In the Apostle Paul’s letters, especially in Galatians, Paul sees boasting as the core of the spiritual sins that haunt the church. Boasting reflects more than just a problematic personality or character trait. For Paul, boasting in anything other than Christ is a sign of the “old creation,” a refusal to be transformed by Christ into a “new creation.” The cross, though, is the emblem of how the old ways are made new in Christ.
To think of what the cross was in the old creation is to recognize it simply as a tool of capital punishment by the Roman state and its functionaries. There was nothing transformative about the broken bodies of slaves or insurrectionists hung out publicly for all to see. But for Paul, the cross, though outwardly the same instrument of torture and torment as before, has been transformed by Jesus into the means of grace by which humanity is brought into the family of God. As a result, when Paul speaks to the Galatians, he tells them that he would “never boast of anything except the cross of our Lord Jesus Christ.”
In the same way that the humiliation and cruelty of the cross became through Christ’s sacrifice a source of God’s love, so we, too, are to be transformed by God’s love from those who glory in achievement, ethnicity and expertise to those who boast in the cross. It is no longer about the things that used to define us; in Christ “a new creation is everything.” Boasting apart from Christ is the epitome of the old ways.
In the Septuagint Bible, the common Greek verb for “to boast,” kauchaomai, takes on a religious flavor, which is seen in Paul’s own writing. Ceslas Spicq writes in the Theological Lexicon of the New Testament that the peculiar contribution of the Jewish scriptures to an understanding of kauchaomai “is to give the verb a religious meaning and to pose the contrast between human vainglory and divine honor.” This is what Paul’s contrast is driving at—not an argument against human worthwhileness, but an understanding that all of us are valuable to God simply for who we are as human beings and that God has saved us not because of our achievements or holiness but because God loves us. This is our boast, and it belongs to all who belong to Christ.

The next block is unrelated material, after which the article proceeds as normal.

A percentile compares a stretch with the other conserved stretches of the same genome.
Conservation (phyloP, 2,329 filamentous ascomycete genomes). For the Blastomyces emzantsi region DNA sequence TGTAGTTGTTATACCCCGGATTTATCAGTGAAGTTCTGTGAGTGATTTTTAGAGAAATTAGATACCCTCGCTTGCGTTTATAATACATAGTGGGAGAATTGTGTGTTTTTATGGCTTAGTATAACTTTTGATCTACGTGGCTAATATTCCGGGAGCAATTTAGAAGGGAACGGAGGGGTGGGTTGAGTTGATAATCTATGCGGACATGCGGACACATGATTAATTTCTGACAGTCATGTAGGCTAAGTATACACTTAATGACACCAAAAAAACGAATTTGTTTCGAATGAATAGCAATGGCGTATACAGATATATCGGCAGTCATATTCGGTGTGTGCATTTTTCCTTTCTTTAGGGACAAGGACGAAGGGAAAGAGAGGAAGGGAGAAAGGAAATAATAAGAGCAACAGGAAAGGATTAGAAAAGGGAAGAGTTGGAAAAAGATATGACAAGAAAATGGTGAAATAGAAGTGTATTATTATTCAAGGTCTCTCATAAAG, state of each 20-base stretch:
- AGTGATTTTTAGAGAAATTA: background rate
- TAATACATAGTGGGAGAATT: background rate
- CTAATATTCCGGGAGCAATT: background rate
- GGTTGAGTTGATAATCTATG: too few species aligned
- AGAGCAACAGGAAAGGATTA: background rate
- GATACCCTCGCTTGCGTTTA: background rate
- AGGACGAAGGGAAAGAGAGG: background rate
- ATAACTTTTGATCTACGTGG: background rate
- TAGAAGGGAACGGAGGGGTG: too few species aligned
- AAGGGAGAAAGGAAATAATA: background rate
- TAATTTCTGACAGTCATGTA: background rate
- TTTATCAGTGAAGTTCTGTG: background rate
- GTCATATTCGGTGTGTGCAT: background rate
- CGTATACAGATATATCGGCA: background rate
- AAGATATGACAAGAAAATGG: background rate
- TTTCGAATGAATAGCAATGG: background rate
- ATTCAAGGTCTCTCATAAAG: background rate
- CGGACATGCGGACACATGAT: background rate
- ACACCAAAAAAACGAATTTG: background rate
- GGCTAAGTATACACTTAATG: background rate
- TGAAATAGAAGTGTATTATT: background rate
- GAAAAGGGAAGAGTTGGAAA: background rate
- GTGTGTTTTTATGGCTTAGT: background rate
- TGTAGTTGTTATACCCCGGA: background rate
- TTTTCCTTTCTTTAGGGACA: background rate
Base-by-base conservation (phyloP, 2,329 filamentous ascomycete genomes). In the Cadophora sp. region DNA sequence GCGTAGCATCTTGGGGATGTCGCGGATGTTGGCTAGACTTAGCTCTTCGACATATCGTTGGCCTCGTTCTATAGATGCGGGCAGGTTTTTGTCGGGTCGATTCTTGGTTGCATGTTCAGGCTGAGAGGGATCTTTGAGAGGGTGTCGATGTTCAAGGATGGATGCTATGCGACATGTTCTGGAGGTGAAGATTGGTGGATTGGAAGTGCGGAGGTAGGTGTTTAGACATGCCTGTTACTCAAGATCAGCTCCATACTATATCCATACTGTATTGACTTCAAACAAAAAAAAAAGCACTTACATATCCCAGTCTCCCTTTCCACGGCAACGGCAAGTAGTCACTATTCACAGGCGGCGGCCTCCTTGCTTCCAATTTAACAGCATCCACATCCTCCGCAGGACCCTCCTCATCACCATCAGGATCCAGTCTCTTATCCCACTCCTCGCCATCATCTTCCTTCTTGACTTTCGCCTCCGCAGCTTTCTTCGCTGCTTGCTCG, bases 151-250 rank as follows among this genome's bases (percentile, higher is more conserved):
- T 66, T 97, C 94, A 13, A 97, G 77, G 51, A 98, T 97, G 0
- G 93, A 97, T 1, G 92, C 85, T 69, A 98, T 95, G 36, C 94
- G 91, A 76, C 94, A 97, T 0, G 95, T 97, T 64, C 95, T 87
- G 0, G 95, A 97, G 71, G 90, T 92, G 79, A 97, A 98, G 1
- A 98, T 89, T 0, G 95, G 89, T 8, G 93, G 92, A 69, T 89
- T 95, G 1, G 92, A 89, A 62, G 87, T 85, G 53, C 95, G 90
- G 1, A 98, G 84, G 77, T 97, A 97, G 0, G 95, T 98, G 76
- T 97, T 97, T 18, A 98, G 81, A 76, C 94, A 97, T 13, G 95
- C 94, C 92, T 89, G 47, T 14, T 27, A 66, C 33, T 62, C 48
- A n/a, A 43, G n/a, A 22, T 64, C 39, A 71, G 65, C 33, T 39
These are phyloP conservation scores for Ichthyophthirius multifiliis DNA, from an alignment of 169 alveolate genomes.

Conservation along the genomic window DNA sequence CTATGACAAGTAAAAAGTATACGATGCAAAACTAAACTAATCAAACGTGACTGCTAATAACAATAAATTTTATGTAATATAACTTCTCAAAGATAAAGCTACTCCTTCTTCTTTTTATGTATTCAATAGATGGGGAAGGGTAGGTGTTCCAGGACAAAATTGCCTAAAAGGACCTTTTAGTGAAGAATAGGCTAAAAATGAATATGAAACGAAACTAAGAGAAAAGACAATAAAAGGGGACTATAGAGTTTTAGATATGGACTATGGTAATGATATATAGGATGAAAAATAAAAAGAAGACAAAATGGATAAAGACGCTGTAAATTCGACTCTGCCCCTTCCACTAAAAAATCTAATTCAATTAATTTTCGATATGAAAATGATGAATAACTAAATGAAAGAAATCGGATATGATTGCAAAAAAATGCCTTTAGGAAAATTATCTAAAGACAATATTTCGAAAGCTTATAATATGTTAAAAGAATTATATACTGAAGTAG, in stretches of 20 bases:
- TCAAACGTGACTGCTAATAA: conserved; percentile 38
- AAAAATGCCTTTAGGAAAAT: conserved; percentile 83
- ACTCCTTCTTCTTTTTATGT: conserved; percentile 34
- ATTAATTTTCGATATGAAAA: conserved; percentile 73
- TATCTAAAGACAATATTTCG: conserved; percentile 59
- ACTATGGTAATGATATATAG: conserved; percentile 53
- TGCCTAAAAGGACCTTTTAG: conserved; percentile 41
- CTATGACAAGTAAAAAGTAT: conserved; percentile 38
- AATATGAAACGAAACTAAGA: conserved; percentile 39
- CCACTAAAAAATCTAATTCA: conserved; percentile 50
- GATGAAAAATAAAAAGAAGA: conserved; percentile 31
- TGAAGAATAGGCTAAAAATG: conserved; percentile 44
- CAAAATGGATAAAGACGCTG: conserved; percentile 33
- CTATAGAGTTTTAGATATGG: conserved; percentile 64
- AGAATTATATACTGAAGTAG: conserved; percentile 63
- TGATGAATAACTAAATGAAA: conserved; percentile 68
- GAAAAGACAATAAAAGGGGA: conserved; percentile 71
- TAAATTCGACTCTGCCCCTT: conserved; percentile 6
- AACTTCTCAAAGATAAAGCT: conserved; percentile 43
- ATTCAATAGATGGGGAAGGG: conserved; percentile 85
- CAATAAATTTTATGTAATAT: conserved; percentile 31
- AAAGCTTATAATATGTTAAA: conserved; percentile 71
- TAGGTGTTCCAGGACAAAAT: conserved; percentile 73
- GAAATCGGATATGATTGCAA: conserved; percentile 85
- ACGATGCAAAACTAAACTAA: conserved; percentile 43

What it means to be a “new creation” for Paul is to be transformed by the cross of Christ and in light of our eternal goal and purpose into people who glory in the love of neighbor and of God and not our achievements. Paul did not stop being the apostle who “worked harder than any of them,” nor should people stop using their gifts to be the best ski instructor, or chocolate maker, or teacher. But for Paul “new creation” gives thanks to God, acknowledging that “it was not I, but the grace of God that is with me” (1 Cor 15:10). “New creation” glories not in oneself but the good gifts that have been graciously showered on each of us for the benefit of all.
For Paul, the heart of his “new creation” was doing it all for the glory of God’s reign. This meant Paul had to “carry the marks [stigmata] of Jesus branded on my body.” While these are not the stigmata as later understood by the tradition, they are most probably the wounds he received for his apostolic work as a member of Christ’s body, and these he bore happily because it was a boast about the nature of his solidarity with Christ’s sacrifice. Though his body was marked, the marks defined him as one who offered honor to God. They were visible signs that the body of Christ took precedence, not Paul’s. They were the marks of “new creation.”
The marks we have gained as members serving the body of Christ might be different. They might not be physical but emotional, spiritual or psychological. The marks might not be visible, but they too are signs of “new creation,” of the times when we have been marked by our love of Christ. They do not mark us as weak or strong, but as members of God’s family, those who seek to be transformed as “new creations” who boast only in the cross.